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Rise in potentially deadly Valley Fever documented in San Luis Obispo County

It can last for years after being diagnosed. Valley fever, a fungus found in the soil, is contracted by breathing in the spores kicked up into the air.

“Part of the challenge of diagnosing it is that it looks like a lot of different things, especially in the early going,” Dr. Penny Borenstein, San Luis Obispo County Health Officer, said.

The majority of people who contract it, Borenstein says, do not experience symptoms. A very low percentage experience severe reactions. Symptoms can mirror the flu and include fatigue, cough, fever, shortness of breath, headache, night sweats, muscle aches or joint pains, and rashes on the upper body or legs.

Valley Fever can develop further into life-threatening signs when the infection spreads beyond the lungs. Mayo Clinic states most often these parts include the skin, bones, liver, brain, heart, and the membranes that protect the brain and spinal cord (meninges).

“It can affect any part of the body and when you get to that stage it requires a very lengthy treatment and with a variety of drugs that can have nasty side effects,” Borenstein said.

Documented cases across the Golden State rose 11 percent in 2018 with nearly 8,200 cases, according to a report released by the California Department of Public Health last week.

In San Luis Obispo County, 2018 saw 460 cases diagnosed, a 450 percent increase from the 102 cases in 2010.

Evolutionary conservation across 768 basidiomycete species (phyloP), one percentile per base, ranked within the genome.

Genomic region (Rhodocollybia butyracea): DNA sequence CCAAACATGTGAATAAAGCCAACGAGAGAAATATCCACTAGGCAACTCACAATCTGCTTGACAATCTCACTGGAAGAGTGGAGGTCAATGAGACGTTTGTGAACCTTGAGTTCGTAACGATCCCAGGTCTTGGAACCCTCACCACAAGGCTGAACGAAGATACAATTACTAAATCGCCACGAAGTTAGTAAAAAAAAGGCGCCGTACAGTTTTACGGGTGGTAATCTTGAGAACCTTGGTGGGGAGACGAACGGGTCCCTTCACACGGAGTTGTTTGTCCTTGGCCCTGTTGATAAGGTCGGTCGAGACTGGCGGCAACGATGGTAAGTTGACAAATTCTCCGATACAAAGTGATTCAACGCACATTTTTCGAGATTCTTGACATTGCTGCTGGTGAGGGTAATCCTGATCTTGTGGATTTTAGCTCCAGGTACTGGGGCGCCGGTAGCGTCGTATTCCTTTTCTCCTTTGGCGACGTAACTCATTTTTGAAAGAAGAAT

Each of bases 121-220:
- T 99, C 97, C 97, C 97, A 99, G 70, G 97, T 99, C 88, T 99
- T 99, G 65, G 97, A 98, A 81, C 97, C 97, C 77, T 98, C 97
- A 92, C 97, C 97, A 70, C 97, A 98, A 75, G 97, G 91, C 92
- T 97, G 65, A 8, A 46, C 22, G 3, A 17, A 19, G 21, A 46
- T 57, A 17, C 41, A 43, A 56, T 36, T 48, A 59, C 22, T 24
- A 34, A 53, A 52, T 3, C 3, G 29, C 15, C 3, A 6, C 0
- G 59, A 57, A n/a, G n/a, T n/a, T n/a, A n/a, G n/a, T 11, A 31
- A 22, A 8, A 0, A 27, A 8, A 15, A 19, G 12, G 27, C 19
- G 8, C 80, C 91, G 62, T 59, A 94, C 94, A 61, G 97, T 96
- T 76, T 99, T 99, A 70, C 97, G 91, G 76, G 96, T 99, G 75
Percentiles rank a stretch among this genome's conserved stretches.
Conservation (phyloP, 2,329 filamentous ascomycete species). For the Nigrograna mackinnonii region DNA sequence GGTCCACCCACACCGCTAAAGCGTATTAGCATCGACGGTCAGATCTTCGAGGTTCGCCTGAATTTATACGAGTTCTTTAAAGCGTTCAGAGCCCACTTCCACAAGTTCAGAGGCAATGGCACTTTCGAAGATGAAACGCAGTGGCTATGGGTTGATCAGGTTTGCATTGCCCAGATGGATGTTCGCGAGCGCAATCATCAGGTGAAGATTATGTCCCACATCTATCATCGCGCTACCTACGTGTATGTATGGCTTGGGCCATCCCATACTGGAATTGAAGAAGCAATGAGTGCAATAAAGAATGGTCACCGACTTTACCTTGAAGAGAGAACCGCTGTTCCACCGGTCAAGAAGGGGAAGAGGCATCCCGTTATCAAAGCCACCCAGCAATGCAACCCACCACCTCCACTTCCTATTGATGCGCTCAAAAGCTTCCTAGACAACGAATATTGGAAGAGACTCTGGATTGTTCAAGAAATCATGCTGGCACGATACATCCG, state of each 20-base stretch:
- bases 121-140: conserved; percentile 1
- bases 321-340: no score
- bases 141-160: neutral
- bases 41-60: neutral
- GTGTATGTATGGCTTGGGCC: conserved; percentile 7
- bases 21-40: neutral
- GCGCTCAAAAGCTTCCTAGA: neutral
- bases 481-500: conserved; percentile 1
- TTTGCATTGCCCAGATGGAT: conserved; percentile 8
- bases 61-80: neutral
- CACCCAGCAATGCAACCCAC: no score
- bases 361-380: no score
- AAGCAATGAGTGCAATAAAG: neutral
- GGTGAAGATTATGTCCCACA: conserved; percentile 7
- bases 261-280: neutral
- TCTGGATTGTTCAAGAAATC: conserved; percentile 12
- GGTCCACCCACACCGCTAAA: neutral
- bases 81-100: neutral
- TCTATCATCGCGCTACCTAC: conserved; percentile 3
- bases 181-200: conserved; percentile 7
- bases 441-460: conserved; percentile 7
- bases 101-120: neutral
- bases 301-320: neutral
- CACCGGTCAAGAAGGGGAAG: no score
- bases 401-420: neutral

Meanwhile, Kern County remains the highest number of diagnosed in the state with more than 3,000 cases.

“It’s just likely that only the most serious cases are diagnosed and reported, so the numbers we have are probably just the tip of the iceberg on how many have been infected,” Borenstein said.

The increase is two-fold — more accurate testing, as well as more construction and development.

“Having it on a molecular test is a lot better than just diagnosing off of what it looks like on a plate and it’s an accurate diagnosis so the patient can get treated properly,” said Kyllie Lindsey, a public health microbiologist for San Luis Obispo County.

“Just by virtue of stirring up the soil is probably a big reason why we’re seeing more of it,” Borenstein added.

A support group is available for those who suffer from the effects of Valley Fever. You can find and join that Facebook group here.

Valley Fever cannot be spread from person to person.

Dustin Klemann

Dustin Klemann

Dustin Klemann is a reporter and weekend anchor for KSBY News. Have a story idea? Write him at dklemann@ksby.com.
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